Johannesburg - Before the teachers at De La Salle Holy Cross College Junior School assign homework, headmaster Neil Berndsen asks them to consider one key question: Is the extra work at home worth eating into the already limited time the school’s young pupils have at home?
“If they feel it is worth it, then they must go for it,” he says. “But they mustn’t just give homework for the sake of it.”
There are other “golden rules” for the teachers at the Catholic primary school in Victory Park, north of Joburg. Homework can only be assigned on Mondays, Tuesdays and Thursdays - Wednesdays are strictly family nights. And it mustn’t exceed 15 minutes for young children and 30 minutes for children in the higher grades.
Homework must incorporate sufficient reading, skills-based exercises and activities, as opposed to content-driven tasks.
Berndsen is part of a small but growing movement of educators in South Africa who are redefining their approach to homework - or scrapping it.
Decades of global research, they argue, is on their side, showing that homework in primary schools is unnecessary and unproductive.
“A lot of schools know this is what they should do, but it’s about having the courage to do it,” he says. “It’s going against something that has been done for so many years.”
That’s what Gavin Keller’s primary school did in 2015, when it made headlines for dropping homework. Instead, the school now encourages more innovative play and reading time. The bold move gave Sun Valley Primary, on the scenic slopes of the Silvermine Nature Reserve in Cape Town, something of a celebrity status, he says. “We have so many schools sending teachers to visit us and who phone us for advice. It’s created a movement because there’s no research to show homework has any benefit.”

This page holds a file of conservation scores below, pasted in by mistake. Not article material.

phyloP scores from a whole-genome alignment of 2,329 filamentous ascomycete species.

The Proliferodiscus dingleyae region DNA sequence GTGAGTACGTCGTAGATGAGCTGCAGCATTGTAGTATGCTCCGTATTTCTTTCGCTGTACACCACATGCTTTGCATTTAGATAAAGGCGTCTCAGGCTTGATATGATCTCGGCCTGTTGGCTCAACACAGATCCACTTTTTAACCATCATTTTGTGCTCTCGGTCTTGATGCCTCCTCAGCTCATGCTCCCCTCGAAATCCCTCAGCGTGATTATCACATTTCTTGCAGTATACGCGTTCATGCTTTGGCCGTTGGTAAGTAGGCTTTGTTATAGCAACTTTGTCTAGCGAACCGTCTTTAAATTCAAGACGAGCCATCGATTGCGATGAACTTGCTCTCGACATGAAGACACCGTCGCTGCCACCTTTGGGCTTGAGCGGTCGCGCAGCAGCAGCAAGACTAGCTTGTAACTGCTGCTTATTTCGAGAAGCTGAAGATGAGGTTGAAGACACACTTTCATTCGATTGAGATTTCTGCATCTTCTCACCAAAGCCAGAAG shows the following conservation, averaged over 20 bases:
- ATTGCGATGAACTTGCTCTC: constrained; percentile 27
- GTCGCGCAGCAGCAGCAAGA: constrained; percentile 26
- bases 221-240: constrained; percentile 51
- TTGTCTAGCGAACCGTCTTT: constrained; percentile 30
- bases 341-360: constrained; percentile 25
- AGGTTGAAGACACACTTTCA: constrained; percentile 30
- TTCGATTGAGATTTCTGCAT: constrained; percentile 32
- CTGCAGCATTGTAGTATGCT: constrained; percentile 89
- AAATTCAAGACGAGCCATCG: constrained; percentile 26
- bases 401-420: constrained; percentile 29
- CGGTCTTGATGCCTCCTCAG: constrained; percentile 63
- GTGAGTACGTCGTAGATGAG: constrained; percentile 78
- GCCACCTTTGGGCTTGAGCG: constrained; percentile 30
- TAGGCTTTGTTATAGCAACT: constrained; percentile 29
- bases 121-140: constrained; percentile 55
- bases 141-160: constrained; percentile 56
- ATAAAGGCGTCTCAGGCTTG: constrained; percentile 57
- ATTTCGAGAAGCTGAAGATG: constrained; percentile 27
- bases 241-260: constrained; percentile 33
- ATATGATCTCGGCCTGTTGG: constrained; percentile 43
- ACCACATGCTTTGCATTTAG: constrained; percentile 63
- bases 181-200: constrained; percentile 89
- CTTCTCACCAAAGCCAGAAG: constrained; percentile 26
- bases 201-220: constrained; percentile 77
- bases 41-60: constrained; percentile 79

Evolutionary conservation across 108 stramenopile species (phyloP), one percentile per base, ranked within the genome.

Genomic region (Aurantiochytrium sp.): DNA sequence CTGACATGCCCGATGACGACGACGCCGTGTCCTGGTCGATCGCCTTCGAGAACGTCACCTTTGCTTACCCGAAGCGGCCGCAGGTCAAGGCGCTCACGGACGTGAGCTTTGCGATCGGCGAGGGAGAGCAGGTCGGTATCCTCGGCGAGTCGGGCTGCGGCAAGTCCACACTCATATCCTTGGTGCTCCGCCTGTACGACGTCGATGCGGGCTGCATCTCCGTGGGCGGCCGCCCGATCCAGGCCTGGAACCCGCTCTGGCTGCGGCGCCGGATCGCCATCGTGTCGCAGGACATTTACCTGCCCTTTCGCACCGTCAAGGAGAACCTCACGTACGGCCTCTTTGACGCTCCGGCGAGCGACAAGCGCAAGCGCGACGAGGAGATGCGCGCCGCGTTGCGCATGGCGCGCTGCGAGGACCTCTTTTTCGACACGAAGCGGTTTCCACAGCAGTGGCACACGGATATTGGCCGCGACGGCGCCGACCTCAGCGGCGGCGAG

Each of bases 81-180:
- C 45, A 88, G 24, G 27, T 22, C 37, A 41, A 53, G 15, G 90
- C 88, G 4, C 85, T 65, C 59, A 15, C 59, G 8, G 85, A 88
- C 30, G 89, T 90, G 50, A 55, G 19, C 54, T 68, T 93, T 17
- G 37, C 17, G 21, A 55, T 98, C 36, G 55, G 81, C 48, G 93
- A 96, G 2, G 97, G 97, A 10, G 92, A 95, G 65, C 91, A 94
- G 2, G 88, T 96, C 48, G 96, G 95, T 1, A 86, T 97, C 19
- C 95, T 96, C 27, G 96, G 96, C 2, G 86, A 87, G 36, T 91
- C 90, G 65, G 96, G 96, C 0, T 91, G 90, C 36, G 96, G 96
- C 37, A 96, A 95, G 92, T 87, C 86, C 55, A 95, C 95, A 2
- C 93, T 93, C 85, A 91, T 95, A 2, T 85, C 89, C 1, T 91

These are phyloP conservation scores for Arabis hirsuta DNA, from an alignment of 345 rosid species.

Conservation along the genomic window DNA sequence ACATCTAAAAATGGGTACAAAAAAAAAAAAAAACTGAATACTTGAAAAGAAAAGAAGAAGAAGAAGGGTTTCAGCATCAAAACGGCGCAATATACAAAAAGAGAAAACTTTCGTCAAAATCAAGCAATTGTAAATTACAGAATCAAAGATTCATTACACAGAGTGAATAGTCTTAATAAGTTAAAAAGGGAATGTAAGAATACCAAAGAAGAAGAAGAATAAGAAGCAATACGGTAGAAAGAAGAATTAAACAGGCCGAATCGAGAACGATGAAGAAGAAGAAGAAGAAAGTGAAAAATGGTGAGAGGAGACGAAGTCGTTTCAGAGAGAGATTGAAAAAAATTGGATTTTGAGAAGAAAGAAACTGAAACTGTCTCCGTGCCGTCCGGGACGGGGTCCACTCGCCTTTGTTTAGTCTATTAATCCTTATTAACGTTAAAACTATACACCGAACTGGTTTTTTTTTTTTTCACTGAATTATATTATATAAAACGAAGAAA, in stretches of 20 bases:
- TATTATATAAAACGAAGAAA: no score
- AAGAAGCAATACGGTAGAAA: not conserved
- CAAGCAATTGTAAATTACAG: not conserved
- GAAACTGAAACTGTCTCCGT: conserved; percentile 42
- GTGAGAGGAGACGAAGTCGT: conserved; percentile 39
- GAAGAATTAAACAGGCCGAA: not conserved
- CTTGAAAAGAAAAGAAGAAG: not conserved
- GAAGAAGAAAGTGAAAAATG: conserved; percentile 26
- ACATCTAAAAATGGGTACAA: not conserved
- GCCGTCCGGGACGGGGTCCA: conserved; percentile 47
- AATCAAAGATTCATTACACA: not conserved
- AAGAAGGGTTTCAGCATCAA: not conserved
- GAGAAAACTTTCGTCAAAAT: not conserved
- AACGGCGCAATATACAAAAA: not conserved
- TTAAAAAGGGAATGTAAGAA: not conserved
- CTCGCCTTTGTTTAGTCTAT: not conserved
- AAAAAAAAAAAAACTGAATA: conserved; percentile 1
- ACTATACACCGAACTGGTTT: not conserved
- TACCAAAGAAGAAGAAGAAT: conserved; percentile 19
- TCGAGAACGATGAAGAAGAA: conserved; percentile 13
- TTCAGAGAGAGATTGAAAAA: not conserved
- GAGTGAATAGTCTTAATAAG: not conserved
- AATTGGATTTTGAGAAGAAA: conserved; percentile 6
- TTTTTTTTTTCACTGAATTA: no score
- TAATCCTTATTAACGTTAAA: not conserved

For Keller, the switch happened in 2014 while he was at a conference in the US. “We saw the quantity of cortisol - the stress hormone - in primary school children. You’re supposed to have that pumping when the sabre-toothed tiger appears in the bush but now we have sabre-toothed tigers in the classroom, in our homes, in our taxis. Our children are so flooded with cortisol, it’s actually making them ill.”
For Keller, the no-homework policy helps teachers complete work in a given time with the focus on developing innovation and creativity for “21st century neurological learning.
“Ninety-percent of homework is because teachers haven’t been able to finish their work in class Everything that is now done in class is filed away in our children’s brains for their long-term memory.